In these days of time-saving, cutting-edge and tech-savvy classroom lessons, one program holds a great deal of potential as a teaching tool for both elementary and secondary teachers - blabberize.
Blabberize.com is a web 2.0 tool that can be used with no prior experience and put to practical use in little time. The idea behind this website is to upload a photo or picture, and then record voice (using a microphone). The final product is a photo (you have chosen) that has a moving mouth (which you manipulate) and saying the words that you record.
As a program that students as young as primary can play a large part in using, blabberize can be an ideal way to use a technological tool for "writing in role" and "empathy" lesson activities. Have students research a particular culture or citizen of a country and then write in role how their life compares to ours. When students are finished, they can show the class their chosen person (with a photograph) and listen to them explain their way of life and daily activities.
This tool is also a terrific way of utilizing peer helpers and 'buddies' in your school. Have junior and intermediate students pair up with a primary student or pair of students. The older child can work the technology aspects to the program, while the primary student can focus on the writing in role and speaking presentation. It is a great collaboration opportunity and will help your peer mentors demonstrate leadership skills, initiative, and possibly even, conflict resolution (depending on the group dynamic).
Here is a brief list of the strands of Social Studies that could lend themselves to blabberize:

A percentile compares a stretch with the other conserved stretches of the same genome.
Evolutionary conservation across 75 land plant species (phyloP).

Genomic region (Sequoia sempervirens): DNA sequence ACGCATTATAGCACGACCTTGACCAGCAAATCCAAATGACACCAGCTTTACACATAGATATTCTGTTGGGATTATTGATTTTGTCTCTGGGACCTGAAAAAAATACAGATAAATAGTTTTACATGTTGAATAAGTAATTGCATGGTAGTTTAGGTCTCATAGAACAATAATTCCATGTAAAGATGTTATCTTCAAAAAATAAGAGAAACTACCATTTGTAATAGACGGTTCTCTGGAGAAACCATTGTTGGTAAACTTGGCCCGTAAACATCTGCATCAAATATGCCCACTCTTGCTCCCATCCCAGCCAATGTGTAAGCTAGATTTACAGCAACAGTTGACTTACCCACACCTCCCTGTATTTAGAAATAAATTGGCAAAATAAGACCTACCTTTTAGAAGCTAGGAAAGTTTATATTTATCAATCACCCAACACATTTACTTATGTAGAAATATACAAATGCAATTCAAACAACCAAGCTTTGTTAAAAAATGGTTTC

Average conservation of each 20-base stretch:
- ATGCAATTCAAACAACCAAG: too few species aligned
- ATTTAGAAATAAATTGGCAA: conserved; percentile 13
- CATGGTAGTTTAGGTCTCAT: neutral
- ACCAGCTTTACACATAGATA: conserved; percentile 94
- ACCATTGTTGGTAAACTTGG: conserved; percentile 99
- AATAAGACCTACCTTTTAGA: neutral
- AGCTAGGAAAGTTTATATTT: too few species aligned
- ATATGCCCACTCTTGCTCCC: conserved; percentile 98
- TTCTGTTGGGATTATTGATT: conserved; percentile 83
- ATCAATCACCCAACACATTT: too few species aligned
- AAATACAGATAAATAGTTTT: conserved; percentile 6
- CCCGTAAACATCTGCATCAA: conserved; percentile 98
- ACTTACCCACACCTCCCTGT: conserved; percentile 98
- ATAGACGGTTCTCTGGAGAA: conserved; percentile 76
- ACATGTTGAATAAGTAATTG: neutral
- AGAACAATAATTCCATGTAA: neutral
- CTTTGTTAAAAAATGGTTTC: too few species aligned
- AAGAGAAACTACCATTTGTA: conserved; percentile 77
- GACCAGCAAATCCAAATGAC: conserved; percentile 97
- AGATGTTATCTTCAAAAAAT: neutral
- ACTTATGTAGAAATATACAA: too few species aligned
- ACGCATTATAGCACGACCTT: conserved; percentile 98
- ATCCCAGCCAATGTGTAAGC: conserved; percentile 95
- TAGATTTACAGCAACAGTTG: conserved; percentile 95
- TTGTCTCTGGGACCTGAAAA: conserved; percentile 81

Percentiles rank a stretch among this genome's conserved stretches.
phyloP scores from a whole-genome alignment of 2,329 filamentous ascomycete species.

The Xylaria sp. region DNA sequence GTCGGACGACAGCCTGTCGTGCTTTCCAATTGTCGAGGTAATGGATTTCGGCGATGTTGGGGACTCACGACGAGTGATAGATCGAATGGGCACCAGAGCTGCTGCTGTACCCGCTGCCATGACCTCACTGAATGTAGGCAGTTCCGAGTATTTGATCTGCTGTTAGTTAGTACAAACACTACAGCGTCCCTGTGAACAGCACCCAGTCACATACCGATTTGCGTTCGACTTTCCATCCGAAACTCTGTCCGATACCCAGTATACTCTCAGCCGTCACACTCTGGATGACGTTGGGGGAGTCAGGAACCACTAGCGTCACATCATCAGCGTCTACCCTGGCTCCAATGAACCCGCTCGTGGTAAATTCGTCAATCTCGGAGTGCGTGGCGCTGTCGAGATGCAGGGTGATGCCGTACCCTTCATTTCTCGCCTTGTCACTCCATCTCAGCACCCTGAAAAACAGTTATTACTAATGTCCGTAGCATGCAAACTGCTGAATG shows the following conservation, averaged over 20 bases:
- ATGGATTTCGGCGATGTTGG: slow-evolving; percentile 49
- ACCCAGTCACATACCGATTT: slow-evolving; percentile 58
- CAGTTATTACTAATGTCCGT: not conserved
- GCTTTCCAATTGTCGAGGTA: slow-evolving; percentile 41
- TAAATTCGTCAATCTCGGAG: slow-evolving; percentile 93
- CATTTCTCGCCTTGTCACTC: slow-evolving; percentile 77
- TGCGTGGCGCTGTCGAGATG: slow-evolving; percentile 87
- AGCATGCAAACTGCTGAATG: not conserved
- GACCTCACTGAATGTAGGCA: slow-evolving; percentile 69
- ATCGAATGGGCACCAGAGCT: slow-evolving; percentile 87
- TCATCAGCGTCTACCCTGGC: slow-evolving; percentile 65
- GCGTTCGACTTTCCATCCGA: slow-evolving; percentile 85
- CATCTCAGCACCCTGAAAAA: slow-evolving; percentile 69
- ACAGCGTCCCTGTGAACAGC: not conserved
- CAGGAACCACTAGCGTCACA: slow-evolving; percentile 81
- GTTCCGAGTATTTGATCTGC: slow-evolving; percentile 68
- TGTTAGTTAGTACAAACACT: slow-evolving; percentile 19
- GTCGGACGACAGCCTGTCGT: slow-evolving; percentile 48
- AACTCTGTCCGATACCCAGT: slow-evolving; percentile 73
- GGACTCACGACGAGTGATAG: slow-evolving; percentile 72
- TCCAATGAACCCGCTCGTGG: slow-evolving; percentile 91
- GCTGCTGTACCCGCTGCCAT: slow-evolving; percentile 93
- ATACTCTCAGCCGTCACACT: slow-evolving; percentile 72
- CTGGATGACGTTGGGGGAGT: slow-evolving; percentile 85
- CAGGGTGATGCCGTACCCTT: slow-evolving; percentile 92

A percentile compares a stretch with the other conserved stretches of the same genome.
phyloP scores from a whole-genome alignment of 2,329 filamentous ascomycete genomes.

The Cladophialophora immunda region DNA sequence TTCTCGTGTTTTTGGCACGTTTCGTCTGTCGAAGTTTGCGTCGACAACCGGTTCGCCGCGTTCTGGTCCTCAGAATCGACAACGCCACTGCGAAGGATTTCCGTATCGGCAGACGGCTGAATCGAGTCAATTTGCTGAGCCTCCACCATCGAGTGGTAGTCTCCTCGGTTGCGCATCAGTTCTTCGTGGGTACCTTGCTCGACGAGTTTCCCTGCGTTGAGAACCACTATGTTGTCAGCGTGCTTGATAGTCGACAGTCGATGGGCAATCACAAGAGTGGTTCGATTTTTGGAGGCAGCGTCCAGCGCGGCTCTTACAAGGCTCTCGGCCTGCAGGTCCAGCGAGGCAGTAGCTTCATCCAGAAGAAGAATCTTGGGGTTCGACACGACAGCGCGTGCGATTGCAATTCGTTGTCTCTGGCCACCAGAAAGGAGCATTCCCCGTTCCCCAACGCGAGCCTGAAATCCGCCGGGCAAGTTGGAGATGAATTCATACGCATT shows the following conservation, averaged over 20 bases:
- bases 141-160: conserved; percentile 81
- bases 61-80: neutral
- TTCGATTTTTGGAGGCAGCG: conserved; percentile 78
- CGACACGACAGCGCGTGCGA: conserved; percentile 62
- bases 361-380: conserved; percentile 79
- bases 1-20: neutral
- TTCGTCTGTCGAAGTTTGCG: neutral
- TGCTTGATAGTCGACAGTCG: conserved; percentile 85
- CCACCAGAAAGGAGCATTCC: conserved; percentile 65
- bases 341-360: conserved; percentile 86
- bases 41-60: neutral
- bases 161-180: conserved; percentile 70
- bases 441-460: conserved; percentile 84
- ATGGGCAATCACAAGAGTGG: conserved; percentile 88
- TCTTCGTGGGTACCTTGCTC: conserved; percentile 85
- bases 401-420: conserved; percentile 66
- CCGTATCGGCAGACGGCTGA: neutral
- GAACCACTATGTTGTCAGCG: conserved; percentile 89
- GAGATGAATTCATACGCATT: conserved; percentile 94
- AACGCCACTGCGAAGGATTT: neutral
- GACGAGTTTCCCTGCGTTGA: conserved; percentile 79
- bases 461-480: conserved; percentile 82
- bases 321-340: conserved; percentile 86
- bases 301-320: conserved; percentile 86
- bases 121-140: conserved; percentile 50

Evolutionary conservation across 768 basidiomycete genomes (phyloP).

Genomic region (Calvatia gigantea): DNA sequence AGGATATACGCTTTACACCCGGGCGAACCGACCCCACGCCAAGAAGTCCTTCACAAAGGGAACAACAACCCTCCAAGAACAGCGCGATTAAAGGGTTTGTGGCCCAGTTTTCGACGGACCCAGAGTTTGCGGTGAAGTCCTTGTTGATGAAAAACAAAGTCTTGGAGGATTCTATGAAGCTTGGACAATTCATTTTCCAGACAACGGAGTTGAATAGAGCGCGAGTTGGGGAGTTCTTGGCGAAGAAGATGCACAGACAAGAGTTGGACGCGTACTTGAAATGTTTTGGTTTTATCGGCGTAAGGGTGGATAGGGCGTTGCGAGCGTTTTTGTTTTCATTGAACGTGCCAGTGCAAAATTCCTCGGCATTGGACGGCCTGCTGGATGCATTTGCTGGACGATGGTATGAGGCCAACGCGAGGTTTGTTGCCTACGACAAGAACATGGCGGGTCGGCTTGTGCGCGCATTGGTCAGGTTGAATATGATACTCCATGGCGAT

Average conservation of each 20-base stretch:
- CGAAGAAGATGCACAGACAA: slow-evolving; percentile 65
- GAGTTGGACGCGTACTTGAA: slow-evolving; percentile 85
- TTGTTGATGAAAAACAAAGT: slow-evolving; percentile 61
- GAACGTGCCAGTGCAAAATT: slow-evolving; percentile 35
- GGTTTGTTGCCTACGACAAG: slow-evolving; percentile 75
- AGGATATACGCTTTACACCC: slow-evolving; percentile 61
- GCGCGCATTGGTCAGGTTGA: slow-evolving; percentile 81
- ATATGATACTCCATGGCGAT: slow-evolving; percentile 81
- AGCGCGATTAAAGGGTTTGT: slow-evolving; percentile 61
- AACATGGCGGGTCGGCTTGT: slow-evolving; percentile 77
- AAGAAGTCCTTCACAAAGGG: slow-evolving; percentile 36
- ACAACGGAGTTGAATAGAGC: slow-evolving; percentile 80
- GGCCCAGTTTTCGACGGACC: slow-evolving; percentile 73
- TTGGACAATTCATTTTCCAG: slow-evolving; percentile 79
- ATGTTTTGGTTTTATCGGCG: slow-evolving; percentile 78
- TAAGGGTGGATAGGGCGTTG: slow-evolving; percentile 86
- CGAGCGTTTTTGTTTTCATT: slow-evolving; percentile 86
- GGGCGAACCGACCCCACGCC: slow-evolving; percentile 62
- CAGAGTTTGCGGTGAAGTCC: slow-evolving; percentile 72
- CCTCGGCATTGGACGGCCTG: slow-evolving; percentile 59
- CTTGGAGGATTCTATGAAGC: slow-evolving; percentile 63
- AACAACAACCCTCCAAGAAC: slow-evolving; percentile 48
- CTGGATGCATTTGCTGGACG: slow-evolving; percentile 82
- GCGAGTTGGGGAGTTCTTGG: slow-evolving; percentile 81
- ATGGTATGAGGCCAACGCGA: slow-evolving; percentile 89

Grade 1 - The Local Community
Grade 2 - Communities Around the World
Grade 3 - Urban and Rural Communities
Grade 4 - Medieval Times
Grade 5 - Ancient Civilizations
Grade 6 - First Nations and European Explorers
Grade 7 - New France/British North America
Grade 8 - Confederation/Settlement of the West
*For each of these units;
1. A character could be researched or taught about in class
2. Students write or speak about what life is like for them (and how it relates to life today)
3. They upload a photo of the character and create the shape of the 'moving mouth.'
4. Students get to listen to a "guest speaker" in class - a character from their Social Studies unit that explains to them information about their lives.
***My one word of caution is to preface any lesson that you undertake with an explicit message about stereotypes and generalizing. Students should write and record "in role," but they must take caution not to use overt stereotypes or poke fun at a particular cultural group/way of life.
You could have a great deal of fun with accents and dialects (as components of you Oral Language program) and even incorporate Shakespeare through soliloquys that would otherwise not make it from the student's mouth to the "stage" by using blabberize.
Give blabberize a try! I would love to hear about how it goes with your class and even have you post a reply that shares YOUR IDEAS about how to use blabberize in teaching.